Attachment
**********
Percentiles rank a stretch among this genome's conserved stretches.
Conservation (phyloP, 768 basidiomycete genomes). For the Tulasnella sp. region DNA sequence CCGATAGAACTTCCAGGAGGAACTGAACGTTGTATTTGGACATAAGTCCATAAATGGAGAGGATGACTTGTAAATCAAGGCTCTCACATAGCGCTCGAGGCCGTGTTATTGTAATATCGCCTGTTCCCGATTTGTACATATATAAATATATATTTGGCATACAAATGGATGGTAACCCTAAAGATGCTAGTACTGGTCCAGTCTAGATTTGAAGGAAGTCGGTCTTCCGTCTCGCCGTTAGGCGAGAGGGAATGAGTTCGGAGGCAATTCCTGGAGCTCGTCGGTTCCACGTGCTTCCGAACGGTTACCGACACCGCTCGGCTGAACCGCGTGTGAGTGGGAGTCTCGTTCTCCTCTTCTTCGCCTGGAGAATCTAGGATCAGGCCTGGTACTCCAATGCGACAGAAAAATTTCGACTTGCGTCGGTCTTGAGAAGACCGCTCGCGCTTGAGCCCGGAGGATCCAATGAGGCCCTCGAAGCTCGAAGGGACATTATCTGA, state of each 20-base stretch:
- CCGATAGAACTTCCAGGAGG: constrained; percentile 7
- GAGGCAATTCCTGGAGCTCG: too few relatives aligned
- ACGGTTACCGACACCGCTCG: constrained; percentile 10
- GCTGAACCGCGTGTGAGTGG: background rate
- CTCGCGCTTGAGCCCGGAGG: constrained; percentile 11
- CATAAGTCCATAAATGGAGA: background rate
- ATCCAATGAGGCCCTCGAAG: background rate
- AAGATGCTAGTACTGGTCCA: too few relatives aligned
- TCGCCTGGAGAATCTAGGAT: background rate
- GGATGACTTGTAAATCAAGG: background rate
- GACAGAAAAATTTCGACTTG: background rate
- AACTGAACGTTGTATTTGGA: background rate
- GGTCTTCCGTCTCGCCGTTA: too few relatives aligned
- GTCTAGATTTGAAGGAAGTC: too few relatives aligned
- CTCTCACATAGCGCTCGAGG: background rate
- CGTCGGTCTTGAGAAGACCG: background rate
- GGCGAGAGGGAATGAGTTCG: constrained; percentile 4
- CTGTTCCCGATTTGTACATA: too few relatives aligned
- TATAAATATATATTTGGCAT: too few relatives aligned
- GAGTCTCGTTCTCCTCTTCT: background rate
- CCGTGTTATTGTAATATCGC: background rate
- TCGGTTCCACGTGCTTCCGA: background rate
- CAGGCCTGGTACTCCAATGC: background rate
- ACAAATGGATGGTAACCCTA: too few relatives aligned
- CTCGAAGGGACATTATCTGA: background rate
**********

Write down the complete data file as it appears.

Percentiles rank a stretch among this genome's conserved stretches.
Conservation (phyloP, 768 basidiomycete genomes). For the Tulasnella sp. region DNA sequence CCGATAGAACTTCCAGGAGGAACTGAACGTTGTATTTGGACATAAGTCCATAAATGGAGAGGATGACTTGTAAATCAAGGCTCTCACATAGCGCTCGAGGCCGTGTTATTGTAATATCGCCTGTTCCCGATTTGTACATATATAAATATATATTTGGCATACAAATGGATGGTAACCCTAAAGATGCTAGTACTGGTCCAGTCTAGATTTGAAGGAAGTCGGTCTTCCGTCTCGCCGTTAGGCGAGAGGGAATGAGTTCGGAGGCAATTCCTGGAGCTCGTCGGTTCCACGTGCTTCCGAACGGTTACCGACACCGCTCGGCTGAACCGCGTGTGAGTGGGAGTCTCGTTCTCCTCTTCTTCGCCTGGAGAATCTAGGATCAGGCCTGGTACTCCAATGCGACAGAAAAATTTCGACTTGCGTCGGTCTTGAGAAGACCGCTCGCGCTTGAGCCCGGAGGATCCAATGAGGCCCTCGAAGCTCGAAGGGACATTATCTGA, state of each 20-base stretch:
- CCGATAGAACTTCCAGGAGG: constrained; percentile 7
- GAGGCAATTCCTGGAGCTCG: too few relatives aligned
- ACGGTTACCGACACCGCTCG: constrained; percentile 10
- GCTGAACCGCGTGTGAGTGG: background rate
- CTCGCGCTTGAGCCCGGAGG: constrained; percentile 11
- CATAAGTCCATAAATGGAGA: background rate
- ATCCAATGAGGCCCTCGAAG: background rate
- AAGATGCTAGTACTGGTCCA: too few relatives aligned
- TCGCCTGGAGAATCTAGGAT: background rate
- GGATGACTTGTAAATCAAGG: background rate
- GACAGAAAAATTTCGACTTG: background rate
- AACTGAACGTTGTATTTGGA: background rate
- GGTCTTCCGTCTCGCCGTTA: too few relatives aligned
- GTCTAGATTTGAAGGAAGTC: too few relatives aligned
- CTCTCACATAGCGCTCGAGG: background rate
- CGTCGGTCTTGAGAAGACCG: background rate
- GGCGAGAGGGAATGAGTTCG: constrained; percentile 4
- CTGTTCCCGATTTGTACATA: too few relatives aligned
- TATAAATATATATTTGGCAT: too few relatives aligned
- GAGTCTCGTTCTCCTCTTCT: background rate
- CCGTGTTATTGTAATATCGC: background rate
- TCGGTTCCACGTGCTTCCGA: background rate
- CAGGCCTGGTACTCCAATGC: background rate
- ACAAATGGATGGTAACCCTA: too few relatives aligned
- CTCGAAGGGACATTATCTGA: background rate